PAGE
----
Office of Health Care Affordability sets spending growth target

April 30, 2024

California’s Office of Health Care Affordability (OHCA) on April 24 voted to approve statewide health care spending growth targets. The OHCA board has been meeting monthly for over a year and was statutorily required to adopt a final spending target by June 1, 2024. After months of discussion, the board adopted a modified version of OHCA staff’s recommended target. Instead of beginning at the originally proposed 3%, the board adopted a phased in approach that gradually decreases the spending growth target from 3.5% in 2025 to 3% in 2029.

Specifically, the adopted statewide health care spending target starts at 3.5% for 2025 and 2026, moving to 3.2% for 2027 and 2028, and 3% for 2029.  While the phased in approach is not as aggressive as the original proposal, CMA pointed out that setting the target artificially low will ultimately negatively impact access to health care for Californians, particularly for communities that have historically lacked equitable access to quality health care.

OHCA was established in 2022 to set health care spending targets and address the most significant cost drivers and outliers in the health care system.

CMA provided oral and written comments on the original OHCA staff proposal, which would have set an annual spending growth target of 3% starting in 2025 and lasting five years. CMA urged OHCA to ensure that the cost of practicing medicine, as well as access and equity, were considered as it set the health care spending growth targets.

“The Center for Medicare and Medicaid Services projected that the increase in the Medicare Economic Index – the cost to practice medicine – will be 4.6% in 2024,” CMA Chief of Staff Janice Rocco explained to the OHCA board in February. “We need to consider, rather than ignore, the cost of providing health care when setting this target.”

The originally proposed spending growth target – 3% annually for five years beginning in 2025 – garnered substantial support during the written public comment phase. Those who commented in favor during April’s Board meeting were mostly individuals, but also included some unions and consumer health organizations. Fortunately, that proposal was not adopted.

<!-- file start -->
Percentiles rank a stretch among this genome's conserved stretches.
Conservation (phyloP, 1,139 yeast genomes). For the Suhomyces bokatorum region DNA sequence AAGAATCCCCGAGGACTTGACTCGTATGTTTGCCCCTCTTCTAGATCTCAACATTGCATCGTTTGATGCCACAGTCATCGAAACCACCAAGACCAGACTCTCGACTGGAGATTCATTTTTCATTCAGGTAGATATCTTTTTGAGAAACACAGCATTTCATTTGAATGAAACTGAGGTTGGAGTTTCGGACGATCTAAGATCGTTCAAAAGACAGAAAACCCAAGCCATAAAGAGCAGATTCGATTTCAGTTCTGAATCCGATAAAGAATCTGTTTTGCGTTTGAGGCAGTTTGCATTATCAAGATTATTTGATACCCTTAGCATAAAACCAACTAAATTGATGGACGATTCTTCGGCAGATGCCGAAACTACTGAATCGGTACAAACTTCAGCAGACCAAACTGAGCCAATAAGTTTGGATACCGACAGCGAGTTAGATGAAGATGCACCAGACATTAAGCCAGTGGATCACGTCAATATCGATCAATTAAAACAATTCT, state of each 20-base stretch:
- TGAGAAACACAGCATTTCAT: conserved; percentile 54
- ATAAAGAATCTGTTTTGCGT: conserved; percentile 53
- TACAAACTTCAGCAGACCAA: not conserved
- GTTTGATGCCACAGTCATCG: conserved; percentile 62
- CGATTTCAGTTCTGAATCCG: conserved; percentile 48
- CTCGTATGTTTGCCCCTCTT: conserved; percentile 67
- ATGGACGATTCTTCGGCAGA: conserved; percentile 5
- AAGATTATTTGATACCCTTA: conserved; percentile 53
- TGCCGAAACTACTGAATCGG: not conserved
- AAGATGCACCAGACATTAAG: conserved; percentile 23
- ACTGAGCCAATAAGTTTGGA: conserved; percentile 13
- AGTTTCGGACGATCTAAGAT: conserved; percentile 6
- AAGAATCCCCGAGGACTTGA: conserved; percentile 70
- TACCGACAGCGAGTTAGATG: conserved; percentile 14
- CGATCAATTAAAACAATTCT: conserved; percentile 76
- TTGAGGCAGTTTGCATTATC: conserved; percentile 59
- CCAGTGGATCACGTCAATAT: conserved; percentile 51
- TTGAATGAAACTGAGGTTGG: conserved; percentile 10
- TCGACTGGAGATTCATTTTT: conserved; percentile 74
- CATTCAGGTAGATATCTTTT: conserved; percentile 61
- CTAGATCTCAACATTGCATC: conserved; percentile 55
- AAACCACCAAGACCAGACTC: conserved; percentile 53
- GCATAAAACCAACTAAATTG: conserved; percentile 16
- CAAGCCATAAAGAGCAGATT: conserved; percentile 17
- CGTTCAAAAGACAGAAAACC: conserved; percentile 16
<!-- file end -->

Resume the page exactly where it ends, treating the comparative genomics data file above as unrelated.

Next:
The proposal that was ultimately adopted – put forth by OHCA Board Chair Mark Ghaly, M.D. – provides a less unreasonable phased-in approach, moving from a 3.5% target down to a 3% target over the span of five years. It passed 6-1 with OHCA Board Member Richard Pan, M.D., voting against it.

At future OHCA meetings, there will be additional discussions about the types of spending that might cause a health care entity to exceed the target. After significant advocacy by CMA and other health care organizations, there is an acknowledgment by board members that contextualization of a health care entity’s spending growth will in some cases prevent OHCA from proposing a performance improvement plan. Some of the factors under discussion include: 

  • Statutory changes impacting health care costs
  • Changes in Medicare and Medi-Cal reimbursement
  • Investments to improve care and reduce future costs
  • Acts of God or catastrophic events
  • Emerging and unforeseen advances in medical technology
  • Emerging high-cost / high-value pharmaceuticals
  • Cost increases related to specialty pharmaceuticals
  • Costs associated with increased organized labor costs
  • Annual changes in age and sex of the entity’s population
  • Changes in an entity’s patient base/acuity

CMA will continue to advocate against an artificially low spending target that will have real-life negative impacts on patient access and quality of care.  CMA will now shift our focus to monitoring the cost target’s impact on health care access, quality and equity, as well as the impact on the health care marketplace and market consolidation.

OHCA is also required to consider sector-specific targets for 2028. CMA will continue to be one of the leading voices participating in stakeholder discussions and provide the physician perspective as the board develops additional recommendations.


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